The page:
Ideally, screening for rare underlying diseases should be sensitive enough to identify all cases (true positives), while being specific enough to avoid identifying a large number of individuals who will turn out to have a nonspecific mechanical cause (false-positives). 37 there is an inherent tradeoff between increasing sensitivity and decreasing specificity.Radiografia dorsolumbar because the prevalence of potentially serious causes of acute low back pain is very low in the primary care setting, most patients with suggestive history or examination findings will prove to have a nonspecific mechanical cause on further testing (low positive predictive value).

Recent guidelines for acute low back pain assist with this process of efficiently evaluating patients. 27 the history and physical examination can identify patients at risk for serious causes of low back pain and those with neurologic compromise who warrant more detailed evaluation and treatment. 36 additionally, the history and physical exam can identify factors that may influence choice of therapy or may amplify or prolong pain. For most patients, the history and physical exam is sufficient to exclude the “red flags” that suggest serious disorders ( table 3).Radiografia dorsolumbar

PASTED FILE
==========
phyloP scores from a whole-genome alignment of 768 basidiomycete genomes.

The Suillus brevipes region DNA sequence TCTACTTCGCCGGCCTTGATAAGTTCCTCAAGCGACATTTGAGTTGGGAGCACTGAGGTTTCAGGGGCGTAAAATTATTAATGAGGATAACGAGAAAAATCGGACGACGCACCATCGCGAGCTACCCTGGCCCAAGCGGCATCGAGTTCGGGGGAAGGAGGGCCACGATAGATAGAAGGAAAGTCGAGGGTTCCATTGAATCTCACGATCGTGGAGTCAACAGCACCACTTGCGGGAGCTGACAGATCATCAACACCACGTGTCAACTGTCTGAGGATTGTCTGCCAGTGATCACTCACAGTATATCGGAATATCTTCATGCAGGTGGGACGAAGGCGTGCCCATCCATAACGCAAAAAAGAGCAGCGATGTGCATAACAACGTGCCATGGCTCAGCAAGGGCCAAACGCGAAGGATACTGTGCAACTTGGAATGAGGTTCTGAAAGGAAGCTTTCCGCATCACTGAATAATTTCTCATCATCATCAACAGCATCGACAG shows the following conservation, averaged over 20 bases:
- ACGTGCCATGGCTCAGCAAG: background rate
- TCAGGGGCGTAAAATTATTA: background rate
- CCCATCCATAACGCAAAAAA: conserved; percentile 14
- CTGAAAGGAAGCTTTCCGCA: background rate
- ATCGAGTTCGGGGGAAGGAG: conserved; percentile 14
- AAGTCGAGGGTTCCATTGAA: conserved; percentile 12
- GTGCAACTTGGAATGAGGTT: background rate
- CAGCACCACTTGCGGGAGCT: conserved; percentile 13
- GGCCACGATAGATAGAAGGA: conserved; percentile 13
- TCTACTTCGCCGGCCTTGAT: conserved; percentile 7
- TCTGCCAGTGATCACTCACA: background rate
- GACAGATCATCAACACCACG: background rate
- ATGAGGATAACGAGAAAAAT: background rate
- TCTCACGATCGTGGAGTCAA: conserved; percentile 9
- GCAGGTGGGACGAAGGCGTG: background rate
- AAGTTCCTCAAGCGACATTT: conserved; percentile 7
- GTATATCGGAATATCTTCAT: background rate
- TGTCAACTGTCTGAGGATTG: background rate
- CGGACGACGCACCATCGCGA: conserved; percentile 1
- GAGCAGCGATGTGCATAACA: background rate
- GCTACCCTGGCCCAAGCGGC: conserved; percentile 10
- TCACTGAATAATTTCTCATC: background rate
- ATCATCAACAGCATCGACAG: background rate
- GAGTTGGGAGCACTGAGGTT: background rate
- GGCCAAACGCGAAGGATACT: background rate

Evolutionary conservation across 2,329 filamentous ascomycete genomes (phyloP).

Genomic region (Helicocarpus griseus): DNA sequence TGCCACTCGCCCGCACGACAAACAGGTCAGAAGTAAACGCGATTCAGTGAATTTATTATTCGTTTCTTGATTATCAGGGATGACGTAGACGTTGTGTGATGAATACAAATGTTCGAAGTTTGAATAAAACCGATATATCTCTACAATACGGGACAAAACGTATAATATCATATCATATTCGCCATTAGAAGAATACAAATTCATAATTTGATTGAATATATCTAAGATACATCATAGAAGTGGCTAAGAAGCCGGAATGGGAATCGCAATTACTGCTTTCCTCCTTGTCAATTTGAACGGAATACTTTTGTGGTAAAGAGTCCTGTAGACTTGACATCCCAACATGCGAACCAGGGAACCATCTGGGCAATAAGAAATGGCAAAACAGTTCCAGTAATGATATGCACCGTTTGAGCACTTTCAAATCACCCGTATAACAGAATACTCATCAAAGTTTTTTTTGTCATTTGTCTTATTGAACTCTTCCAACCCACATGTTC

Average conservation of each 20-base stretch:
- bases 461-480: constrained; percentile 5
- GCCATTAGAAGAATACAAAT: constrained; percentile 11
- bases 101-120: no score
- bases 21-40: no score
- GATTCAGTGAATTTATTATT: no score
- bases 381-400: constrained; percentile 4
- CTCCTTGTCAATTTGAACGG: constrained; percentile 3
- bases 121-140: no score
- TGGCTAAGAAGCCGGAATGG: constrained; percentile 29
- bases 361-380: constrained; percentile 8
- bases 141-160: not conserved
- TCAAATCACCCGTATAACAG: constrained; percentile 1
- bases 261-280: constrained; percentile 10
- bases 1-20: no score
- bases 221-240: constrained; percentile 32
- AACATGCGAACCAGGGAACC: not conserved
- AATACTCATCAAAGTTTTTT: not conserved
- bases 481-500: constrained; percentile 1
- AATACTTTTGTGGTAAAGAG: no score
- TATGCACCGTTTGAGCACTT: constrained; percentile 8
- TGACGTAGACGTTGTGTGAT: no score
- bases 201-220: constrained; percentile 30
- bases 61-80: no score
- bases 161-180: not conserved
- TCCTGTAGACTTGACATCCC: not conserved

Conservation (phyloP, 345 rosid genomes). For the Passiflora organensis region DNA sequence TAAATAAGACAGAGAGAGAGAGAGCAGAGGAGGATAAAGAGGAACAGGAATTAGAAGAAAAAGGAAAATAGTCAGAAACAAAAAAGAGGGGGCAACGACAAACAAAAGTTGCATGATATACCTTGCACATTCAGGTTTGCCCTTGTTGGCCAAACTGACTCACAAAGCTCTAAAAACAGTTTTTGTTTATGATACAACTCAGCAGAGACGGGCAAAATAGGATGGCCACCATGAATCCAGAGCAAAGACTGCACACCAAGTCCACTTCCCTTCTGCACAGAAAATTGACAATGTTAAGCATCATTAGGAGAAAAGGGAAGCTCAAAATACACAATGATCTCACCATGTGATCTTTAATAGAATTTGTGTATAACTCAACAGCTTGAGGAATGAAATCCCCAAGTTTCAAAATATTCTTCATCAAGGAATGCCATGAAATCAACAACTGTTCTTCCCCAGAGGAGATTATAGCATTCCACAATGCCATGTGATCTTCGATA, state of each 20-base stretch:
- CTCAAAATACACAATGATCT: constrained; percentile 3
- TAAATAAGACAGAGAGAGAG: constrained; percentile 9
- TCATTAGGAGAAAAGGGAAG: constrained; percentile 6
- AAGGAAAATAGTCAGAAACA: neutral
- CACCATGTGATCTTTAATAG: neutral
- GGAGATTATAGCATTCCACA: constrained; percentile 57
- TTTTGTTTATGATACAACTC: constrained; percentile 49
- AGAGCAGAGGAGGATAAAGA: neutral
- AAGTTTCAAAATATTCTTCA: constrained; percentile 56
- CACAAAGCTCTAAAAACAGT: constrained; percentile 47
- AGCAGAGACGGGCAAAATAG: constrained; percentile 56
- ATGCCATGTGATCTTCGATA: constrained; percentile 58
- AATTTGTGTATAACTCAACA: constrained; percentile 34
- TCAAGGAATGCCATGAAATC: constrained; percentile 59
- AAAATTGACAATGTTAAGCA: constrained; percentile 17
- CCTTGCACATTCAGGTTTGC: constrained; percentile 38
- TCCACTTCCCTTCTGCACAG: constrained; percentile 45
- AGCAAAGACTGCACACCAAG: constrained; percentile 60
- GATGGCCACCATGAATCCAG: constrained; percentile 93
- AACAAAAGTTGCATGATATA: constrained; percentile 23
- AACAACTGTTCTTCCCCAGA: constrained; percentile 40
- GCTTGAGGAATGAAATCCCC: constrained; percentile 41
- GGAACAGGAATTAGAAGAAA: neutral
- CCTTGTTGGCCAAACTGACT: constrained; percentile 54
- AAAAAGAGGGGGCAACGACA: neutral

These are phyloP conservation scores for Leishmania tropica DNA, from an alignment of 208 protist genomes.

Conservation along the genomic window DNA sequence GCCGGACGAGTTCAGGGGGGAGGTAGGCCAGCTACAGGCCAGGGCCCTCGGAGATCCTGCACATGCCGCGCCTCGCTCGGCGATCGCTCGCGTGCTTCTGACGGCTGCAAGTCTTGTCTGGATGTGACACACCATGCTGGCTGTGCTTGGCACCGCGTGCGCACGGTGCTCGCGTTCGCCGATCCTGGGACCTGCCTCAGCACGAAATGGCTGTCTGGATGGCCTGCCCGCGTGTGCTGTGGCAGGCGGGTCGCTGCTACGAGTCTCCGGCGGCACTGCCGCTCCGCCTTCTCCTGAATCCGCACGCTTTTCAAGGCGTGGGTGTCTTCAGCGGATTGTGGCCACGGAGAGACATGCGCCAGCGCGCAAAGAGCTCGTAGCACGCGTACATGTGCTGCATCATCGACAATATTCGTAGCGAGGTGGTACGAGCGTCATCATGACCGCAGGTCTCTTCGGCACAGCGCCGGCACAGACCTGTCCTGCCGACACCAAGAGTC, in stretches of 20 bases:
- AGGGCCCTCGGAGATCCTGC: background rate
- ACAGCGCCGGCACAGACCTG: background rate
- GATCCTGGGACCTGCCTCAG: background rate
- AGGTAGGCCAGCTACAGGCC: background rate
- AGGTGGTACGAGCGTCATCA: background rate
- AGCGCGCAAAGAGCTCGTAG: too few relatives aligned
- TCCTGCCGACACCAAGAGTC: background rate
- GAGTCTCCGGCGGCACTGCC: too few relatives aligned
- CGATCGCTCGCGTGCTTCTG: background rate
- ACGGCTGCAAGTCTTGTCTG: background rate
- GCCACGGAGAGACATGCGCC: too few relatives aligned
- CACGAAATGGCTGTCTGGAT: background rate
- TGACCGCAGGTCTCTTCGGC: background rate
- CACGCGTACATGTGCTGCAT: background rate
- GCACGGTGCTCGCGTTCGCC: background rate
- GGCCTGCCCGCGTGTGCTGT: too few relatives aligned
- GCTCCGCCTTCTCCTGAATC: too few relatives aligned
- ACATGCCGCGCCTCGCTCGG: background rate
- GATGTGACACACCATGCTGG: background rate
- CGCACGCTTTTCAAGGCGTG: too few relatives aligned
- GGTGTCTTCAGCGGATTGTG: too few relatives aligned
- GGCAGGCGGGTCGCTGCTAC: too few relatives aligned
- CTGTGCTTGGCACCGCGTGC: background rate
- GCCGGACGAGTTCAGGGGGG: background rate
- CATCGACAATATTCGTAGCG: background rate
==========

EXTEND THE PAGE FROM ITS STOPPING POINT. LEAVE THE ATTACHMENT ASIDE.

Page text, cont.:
The intent of the guidelines is to improve the appropriateness of diagnostic testing in the initial evaluation of acute low back pain, but rigid adherence may increase diagnostic testing compared to what clinicians otherwise do on their own. 38 , 39 we recommend that guidelines be used to augment clinical skills and insight rather than be applied rigidly.

A history of cancer, unexplained weight loss, age over 50 years, or failure of conservative therapy are risk factors for low back pain due to cancer ( table 3). 40 most cancer involving the spine is metastatic from the breast, lung, or prostate. Factors associated with spinal infections include a history of recent or ongoing urinary or skin infections, indwelling catheter, or injection drug use. Fever is not a common symptom or finding (low sensitivity), but when present increases the chance of an infectious etiology.Radiografia dorsolumbar compression fractures of the spine are associated with significant trauma, age over 50 years (though age over 70 years is more specific), corticosteroid use, or osteoporosis. Ankylosing spondylitis is suggested by morning stiffness, improvement with exercise, onset at age less than 40 years, slow onset, and pain for at least 3 months. 41 , 42 other factors such as symptoms unrelated to activity, pain that is worse when lying down, presence of atherosclerosis risk factors, and gastrointestinal or genitourinary symptoms can be helpful in suggesting other underlying visceral or systemic etiologies.